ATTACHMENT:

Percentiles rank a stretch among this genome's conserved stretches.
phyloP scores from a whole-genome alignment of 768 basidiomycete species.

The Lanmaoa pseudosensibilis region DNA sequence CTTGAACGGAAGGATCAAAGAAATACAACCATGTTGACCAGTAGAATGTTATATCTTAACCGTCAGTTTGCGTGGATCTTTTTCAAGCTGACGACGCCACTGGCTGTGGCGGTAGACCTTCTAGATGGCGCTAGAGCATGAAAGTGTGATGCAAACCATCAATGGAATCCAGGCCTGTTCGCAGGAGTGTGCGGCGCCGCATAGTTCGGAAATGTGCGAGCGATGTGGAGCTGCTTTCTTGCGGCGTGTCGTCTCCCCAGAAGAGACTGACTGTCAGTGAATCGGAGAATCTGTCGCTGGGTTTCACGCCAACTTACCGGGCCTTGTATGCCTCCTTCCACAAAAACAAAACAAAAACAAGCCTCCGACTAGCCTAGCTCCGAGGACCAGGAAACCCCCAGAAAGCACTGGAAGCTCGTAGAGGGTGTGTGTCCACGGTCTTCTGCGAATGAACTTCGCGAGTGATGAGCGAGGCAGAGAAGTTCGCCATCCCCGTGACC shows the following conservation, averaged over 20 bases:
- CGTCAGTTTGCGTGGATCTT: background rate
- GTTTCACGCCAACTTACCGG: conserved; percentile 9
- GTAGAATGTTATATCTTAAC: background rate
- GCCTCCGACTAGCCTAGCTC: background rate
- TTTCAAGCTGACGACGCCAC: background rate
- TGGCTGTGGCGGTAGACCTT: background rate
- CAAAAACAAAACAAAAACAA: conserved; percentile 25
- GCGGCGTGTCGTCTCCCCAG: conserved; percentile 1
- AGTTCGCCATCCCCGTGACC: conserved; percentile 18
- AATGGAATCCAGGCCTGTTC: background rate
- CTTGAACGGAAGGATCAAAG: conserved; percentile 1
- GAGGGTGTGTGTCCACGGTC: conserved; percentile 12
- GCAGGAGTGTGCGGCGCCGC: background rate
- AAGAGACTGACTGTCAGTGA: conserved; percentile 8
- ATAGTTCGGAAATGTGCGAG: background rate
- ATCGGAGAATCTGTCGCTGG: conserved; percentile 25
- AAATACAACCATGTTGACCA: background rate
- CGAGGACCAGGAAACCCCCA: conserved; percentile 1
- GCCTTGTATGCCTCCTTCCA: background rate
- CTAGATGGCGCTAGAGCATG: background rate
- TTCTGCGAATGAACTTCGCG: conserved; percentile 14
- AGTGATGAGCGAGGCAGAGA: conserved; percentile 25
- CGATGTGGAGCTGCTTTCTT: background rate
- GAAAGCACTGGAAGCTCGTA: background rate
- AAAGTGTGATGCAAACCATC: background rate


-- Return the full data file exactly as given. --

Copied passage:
Percentiles rank a stretch among this genome's conserved stretches.
phyloP scores from a whole-genome alignment of 768 basidiomycete species.

The Lanmaoa pseudosensibilis region DNA sequence CTTGAACGGAAGGATCAAAGAAATACAACCATGTTGACCAGTAGAATGTTATATCTTAACCGTCAGTTTGCGTGGATCTTTTTCAAGCTGACGACGCCACTGGCTGTGGCGGTAGACCTTCTAGATGGCGCTAGAGCATGAAAGTGTGATGCAAACCATCAATGGAATCCAGGCCTGTTCGCAGGAGTGTGCGGCGCCGCATAGTTCGGAAATGTGCGAGCGATGTGGAGCTGCTTTCTTGCGGCGTGTCGTCTCCCCAGAAGAGACTGACTGTCAGTGAATCGGAGAATCTGTCGCTGGGTTTCACGCCAACTTACCGGGCCTTGTATGCCTCCTTCCACAAAAACAAAACAAAAACAAGCCTCCGACTAGCCTAGCTCCGAGGACCAGGAAACCCCCAGAAAGCACTGGAAGCTCGTAGAGGGTGTGTGTCCACGGTCTTCTGCGAATGAACTTCGCGAGTGATGAGCGAGGCAGAGAAGTTCGCCATCCCCGTGACC shows the following conservation, averaged over 20 bases:
- CGTCAGTTTGCGTGGATCTT: background rate
- GTTTCACGCCAACTTACCGG: conserved; percentile 9
- GTAGAATGTTATATCTTAAC: background rate
- GCCTCCGACTAGCCTAGCTC: background rate
- TTTCAAGCTGACGACGCCAC: background rate
- TGGCTGTGGCGGTAGACCTT: background rate
- CAAAAACAAAACAAAAACAA: conserved; percentile 25
- GCGGCGTGTCGTCTCCCCAG: conserved; percentile 1
- AGTTCGCCATCCCCGTGACC: conserved; percentile 18
- AATGGAATCCAGGCCTGTTC: background rate
- CTTGAACGGAAGGATCAAAG: conserved; percentile 1
- GAGGGTGTGTGTCCACGGTC: conserved; percentile 12
- GCAGGAGTGTGCGGCGCCGC: background rate
- AAGAGACTGACTGTCAGTGA: conserved; percentile 8
- ATAGTTCGGAAATGTGCGAG: background rate
- ATCGGAGAATCTGTCGCTGG: conserved; percentile 25
- AAATACAACCATGTTGACCA: background rate
- CGAGGACCAGGAAACCCCCA: conserved; percentile 1
- GCCTTGTATGCCTCCTTCCA: background rate
- CTAGATGGCGCTAGAGCATG: background rate
- TTCTGCGAATGAACTTCGCG: conserved; percentile 14
- AGTGATGAGCGAGGCAGAGA: conserved; percentile 25
- CGATGTGGAGCTGCTTTCTT: background rate
- GAAAGCACTGGAAGCTCGTA: background rate
- AAAGTGTGATGCAAACCATC: background rate